As discussion continued about Mr. Arafat's trip, Israeli and Palestinian leaders were also looking at a proposal they got Sunday night from Anthony C. Zinni, the retired Marine general and American special envoy, who has been meeting with both sides for more than a week. A meeting on Monday night was postponed so they could spend more time studying the document, which has not been made public.

Today a meeting between General Zinni and Palestinian officials ended without reaching an agreement on a truce.

"There are American ideas that we are dealing with," the chief Palestinian negotiator, Saeb Erakat, said. "At the same time we cannot downplay the fact that there are some problems, and we hope we will continue discussions." he told reporters.

Israeli officials said they were generally satisfied with the Zinni proposal. But Palestinians said Monday that they were disappointed. "All it does is stop the violence," said one Palestinian official involved in the negotiations. "It doesn't do anything about our interest in addressing the root cause."

When General Zinni first arrived, he said his mission was to discuss security and political issues. Now, the Palestinian involved with the negotiations said, "he says we are free to talk to the Israelis on our own about whatever we want; but without the Americans, nothing will happen."

A diplomatic official involved in the discussions said General Zinni's "mandate seems to have changed — he has backed off politics and now says he is not allowed to talk about it."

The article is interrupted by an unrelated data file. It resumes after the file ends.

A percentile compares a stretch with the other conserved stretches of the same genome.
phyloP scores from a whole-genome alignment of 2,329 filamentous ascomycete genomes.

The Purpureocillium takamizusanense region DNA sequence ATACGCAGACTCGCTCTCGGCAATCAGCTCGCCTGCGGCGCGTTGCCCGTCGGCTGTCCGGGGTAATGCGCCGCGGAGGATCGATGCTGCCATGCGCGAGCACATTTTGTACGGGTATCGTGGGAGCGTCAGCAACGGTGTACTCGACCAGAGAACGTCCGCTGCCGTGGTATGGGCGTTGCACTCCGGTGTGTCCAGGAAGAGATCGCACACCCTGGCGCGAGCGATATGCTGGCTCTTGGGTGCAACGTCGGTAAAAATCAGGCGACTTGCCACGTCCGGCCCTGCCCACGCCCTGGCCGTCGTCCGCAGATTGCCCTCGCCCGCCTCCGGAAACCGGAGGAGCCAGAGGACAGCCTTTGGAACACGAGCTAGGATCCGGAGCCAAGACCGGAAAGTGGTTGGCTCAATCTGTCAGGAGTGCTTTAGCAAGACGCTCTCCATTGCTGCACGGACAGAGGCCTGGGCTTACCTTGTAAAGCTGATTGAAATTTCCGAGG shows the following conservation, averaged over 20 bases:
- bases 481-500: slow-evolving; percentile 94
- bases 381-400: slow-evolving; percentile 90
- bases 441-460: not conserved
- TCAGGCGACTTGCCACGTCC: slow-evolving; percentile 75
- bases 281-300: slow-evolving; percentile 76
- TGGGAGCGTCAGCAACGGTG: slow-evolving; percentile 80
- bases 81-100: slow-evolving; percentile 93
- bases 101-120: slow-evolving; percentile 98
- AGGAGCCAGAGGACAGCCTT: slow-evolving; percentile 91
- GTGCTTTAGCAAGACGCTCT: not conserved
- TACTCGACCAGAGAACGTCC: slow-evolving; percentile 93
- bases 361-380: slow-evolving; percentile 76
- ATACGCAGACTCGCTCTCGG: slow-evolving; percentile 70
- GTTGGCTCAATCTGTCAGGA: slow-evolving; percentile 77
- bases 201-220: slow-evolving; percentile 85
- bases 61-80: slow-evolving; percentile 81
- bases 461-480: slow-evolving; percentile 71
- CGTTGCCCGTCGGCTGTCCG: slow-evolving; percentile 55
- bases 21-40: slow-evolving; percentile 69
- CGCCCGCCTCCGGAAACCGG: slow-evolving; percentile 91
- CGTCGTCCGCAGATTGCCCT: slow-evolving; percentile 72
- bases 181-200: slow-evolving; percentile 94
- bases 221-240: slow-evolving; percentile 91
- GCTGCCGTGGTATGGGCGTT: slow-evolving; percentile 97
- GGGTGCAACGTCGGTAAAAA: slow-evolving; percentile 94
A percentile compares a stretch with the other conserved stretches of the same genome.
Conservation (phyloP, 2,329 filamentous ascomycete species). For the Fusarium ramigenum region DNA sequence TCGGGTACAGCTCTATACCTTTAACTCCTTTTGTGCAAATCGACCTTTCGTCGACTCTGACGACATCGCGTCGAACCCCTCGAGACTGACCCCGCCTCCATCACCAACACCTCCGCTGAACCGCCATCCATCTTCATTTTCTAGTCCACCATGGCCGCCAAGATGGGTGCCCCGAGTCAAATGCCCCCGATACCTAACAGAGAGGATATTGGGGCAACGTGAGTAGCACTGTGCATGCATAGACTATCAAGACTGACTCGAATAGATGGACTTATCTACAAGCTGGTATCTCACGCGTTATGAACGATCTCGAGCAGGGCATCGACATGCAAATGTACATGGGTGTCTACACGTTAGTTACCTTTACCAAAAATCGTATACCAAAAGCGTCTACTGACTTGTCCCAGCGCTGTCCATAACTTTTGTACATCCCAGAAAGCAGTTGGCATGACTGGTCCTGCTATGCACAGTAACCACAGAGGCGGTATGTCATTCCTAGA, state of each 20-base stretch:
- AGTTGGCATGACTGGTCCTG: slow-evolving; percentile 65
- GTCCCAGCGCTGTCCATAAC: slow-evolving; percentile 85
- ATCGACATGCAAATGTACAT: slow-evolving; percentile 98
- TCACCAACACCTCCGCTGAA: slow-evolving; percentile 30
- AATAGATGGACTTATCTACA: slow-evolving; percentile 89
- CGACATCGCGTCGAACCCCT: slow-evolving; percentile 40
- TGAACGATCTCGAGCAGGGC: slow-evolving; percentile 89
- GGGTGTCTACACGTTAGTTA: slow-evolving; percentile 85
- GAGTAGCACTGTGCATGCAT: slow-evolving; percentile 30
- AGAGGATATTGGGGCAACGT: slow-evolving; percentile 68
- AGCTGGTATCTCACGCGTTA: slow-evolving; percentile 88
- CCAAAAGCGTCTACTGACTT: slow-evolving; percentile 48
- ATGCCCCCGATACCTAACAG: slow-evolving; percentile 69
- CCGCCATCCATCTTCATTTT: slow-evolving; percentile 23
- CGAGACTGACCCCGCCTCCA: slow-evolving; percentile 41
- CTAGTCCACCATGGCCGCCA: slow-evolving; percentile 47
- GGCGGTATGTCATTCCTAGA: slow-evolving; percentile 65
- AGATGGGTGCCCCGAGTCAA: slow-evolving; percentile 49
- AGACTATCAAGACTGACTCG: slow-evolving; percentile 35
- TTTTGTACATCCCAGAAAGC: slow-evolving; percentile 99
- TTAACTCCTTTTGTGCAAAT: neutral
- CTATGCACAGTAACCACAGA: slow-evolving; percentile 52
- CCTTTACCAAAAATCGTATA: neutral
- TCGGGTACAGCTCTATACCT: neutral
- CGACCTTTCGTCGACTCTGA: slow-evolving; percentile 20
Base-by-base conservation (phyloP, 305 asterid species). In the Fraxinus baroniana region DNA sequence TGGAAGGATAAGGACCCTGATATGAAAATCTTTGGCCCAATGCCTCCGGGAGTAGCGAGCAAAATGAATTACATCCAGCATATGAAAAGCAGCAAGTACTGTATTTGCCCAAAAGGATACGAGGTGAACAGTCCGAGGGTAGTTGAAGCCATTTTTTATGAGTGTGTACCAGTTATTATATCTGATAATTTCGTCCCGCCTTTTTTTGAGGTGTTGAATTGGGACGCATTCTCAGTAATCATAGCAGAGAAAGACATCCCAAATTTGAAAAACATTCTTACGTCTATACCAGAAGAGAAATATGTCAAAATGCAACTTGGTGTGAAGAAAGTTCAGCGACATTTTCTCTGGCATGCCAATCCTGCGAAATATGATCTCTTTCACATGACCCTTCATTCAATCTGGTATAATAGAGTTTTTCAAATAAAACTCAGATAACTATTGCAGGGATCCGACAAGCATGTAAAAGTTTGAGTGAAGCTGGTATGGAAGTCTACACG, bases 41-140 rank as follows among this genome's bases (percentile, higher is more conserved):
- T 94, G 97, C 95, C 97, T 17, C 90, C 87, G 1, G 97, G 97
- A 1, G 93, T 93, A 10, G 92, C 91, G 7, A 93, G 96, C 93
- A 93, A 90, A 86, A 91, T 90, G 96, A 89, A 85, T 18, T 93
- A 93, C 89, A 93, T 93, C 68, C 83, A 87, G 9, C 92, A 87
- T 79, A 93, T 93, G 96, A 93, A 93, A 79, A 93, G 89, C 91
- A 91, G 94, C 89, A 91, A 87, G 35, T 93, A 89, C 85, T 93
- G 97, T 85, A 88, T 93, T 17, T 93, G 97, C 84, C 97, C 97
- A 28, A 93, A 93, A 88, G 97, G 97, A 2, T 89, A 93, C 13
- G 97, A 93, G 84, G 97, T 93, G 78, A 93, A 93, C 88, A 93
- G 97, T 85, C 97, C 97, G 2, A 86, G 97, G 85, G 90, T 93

In Washington, the White House stepped up the pressure on Israel to let Mr. Arafat leave Ramallah, his headquarters city in the West Bank, where Israel has confined him since December.

"The president believes that Prime Minister Sharon and the Israeli government should give serious consideration to allowing Yasir Arafat to attend," said Ari Fleischer, the White House spokesman. Vice President Dick Cheney made similar remarks on Sunday.

In Washington, senior officials said Monday that Secretary of State Colin L. Powell had telephoned Mr. Sharon twice over the weekend to urge him to let Mr. Arafat go to the meeting and return. Mr. Powell also telephoned Mr. Arafat this morning to insist once more that he stop violence against Israel, officials said.

In the end, Mr. Sharon could decide to let Mr. Arafat leave, particularly if there are no suicide attacks or other major incidents today. Still, several Israeli officials said they were not optimistic. Even though Monday was relatively quiet, they cited the continuing terror attacks and Palestinian militancy.

"I think if Arafat does not implement and give an unequivocal order to stop the terror, something he has not done so far, despite his promises, he should not be allowed to go," said Meir Sheetrit, the justice minister.

Mr. Sharon made a similar statement on Sunday. On Monday afternoon, Dalia Rabin-Pelossof, the deputy defense minister, said, "It seems to me that the general direction of the cabinet will be not to allow him to go."

Late Monday, the Palestinian Authority issued a statement insisting that Mr. Arafat be allowed to go. "The participation of President Arafat in the Arab summit is an absolute right, and it cannot be subjected to exploitation and blackmail of the Israeli government," it said.

Mr. Cheney, who promised to meet with Mr. Arafat if progress were made toward a cease-fire, has already postponed the trip, though he still holds out the promise to meet if a cease-fire discussion advances.